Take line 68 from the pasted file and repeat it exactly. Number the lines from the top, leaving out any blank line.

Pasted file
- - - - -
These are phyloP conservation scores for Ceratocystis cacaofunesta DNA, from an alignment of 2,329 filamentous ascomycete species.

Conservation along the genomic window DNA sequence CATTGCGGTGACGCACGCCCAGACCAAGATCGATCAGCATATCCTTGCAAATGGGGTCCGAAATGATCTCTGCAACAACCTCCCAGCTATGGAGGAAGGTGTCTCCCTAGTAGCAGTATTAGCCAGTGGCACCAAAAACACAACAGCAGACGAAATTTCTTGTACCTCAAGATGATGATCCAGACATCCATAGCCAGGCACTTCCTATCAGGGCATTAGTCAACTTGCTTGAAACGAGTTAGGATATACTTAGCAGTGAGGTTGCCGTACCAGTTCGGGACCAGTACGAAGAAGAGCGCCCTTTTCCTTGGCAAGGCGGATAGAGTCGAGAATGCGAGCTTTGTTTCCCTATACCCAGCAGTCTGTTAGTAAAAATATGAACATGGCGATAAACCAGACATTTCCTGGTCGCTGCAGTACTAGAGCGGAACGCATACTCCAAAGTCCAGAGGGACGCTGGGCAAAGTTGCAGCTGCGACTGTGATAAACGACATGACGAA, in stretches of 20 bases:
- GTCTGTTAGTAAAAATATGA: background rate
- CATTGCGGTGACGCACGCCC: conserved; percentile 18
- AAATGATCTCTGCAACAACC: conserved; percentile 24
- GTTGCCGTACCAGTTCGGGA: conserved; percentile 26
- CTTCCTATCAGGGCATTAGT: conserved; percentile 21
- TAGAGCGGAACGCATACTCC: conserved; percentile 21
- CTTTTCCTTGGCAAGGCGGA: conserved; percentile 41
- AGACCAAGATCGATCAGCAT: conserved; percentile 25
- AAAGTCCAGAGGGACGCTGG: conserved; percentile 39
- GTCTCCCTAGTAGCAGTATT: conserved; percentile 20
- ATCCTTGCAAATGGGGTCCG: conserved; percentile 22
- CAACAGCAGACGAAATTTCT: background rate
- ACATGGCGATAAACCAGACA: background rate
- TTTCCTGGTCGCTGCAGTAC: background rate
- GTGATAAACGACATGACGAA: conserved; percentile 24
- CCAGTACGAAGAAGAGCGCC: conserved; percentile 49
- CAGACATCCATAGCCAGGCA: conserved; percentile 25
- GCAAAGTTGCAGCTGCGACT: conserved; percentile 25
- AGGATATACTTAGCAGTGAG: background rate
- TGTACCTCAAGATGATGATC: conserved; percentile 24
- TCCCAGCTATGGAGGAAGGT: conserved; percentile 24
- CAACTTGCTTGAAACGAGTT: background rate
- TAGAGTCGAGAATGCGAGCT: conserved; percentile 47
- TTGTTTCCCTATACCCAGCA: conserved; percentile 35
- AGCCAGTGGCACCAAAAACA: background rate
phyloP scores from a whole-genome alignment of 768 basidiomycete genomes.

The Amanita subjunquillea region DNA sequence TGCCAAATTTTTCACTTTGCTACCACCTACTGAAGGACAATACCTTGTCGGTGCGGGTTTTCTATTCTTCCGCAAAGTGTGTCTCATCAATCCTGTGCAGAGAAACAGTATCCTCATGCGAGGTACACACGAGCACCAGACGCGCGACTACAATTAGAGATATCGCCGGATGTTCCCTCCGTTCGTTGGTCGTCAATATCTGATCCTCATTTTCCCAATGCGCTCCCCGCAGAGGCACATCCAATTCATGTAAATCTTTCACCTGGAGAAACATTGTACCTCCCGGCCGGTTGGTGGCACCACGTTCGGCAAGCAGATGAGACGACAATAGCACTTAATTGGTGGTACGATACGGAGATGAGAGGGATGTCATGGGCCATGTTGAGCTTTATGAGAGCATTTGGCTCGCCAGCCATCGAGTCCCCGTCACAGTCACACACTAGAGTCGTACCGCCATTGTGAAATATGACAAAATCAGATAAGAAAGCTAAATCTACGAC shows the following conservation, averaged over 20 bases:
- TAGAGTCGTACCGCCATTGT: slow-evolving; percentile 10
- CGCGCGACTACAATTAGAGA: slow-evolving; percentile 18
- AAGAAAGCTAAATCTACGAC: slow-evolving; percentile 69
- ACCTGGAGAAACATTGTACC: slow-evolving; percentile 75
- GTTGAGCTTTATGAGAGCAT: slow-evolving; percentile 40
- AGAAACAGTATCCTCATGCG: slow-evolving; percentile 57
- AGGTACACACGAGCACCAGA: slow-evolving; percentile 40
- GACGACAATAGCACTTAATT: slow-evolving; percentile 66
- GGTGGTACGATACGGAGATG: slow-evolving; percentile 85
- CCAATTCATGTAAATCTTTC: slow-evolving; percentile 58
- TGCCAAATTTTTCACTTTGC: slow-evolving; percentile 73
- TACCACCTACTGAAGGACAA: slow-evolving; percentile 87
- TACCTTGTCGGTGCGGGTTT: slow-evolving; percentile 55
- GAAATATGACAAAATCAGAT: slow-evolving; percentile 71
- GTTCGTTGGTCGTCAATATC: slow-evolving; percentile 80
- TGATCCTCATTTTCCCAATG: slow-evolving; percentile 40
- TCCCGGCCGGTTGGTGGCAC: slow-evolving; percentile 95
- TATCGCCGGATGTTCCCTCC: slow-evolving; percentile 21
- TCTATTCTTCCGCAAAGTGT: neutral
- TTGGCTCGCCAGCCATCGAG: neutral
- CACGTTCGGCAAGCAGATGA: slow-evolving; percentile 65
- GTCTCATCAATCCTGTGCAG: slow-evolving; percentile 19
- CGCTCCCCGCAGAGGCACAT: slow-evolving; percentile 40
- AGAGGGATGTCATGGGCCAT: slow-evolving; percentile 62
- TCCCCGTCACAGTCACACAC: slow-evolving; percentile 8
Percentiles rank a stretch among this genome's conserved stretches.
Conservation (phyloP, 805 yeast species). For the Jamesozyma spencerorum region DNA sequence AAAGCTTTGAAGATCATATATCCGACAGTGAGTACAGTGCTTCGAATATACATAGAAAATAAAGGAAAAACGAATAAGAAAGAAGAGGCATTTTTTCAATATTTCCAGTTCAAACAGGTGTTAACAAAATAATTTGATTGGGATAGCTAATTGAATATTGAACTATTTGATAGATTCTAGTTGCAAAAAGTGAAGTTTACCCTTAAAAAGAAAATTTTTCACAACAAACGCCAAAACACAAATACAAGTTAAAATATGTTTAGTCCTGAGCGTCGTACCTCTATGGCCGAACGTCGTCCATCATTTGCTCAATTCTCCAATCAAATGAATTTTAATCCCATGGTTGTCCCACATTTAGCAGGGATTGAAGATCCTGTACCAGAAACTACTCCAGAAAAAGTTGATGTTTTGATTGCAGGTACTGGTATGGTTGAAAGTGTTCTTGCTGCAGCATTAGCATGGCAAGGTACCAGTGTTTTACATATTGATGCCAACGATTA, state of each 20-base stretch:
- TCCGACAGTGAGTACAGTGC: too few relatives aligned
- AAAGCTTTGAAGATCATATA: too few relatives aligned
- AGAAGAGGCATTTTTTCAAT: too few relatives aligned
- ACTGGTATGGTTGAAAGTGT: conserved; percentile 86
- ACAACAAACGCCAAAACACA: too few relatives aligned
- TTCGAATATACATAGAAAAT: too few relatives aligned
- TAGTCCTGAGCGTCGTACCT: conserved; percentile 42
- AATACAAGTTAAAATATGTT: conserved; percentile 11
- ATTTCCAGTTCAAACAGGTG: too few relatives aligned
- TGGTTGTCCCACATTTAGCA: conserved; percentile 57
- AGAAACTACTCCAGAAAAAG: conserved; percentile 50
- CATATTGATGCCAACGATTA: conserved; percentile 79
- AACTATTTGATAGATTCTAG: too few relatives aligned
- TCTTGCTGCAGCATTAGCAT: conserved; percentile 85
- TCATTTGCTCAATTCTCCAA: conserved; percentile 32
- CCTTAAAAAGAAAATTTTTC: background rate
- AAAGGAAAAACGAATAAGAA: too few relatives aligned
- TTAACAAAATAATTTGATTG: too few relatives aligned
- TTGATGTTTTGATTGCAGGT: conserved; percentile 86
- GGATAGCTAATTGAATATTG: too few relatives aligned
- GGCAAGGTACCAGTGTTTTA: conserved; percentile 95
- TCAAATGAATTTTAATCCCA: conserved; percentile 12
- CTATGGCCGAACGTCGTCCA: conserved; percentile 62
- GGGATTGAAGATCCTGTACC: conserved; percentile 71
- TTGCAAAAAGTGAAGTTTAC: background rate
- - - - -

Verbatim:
- CATATTGATGCCAACGATTA: conserved; percentile 79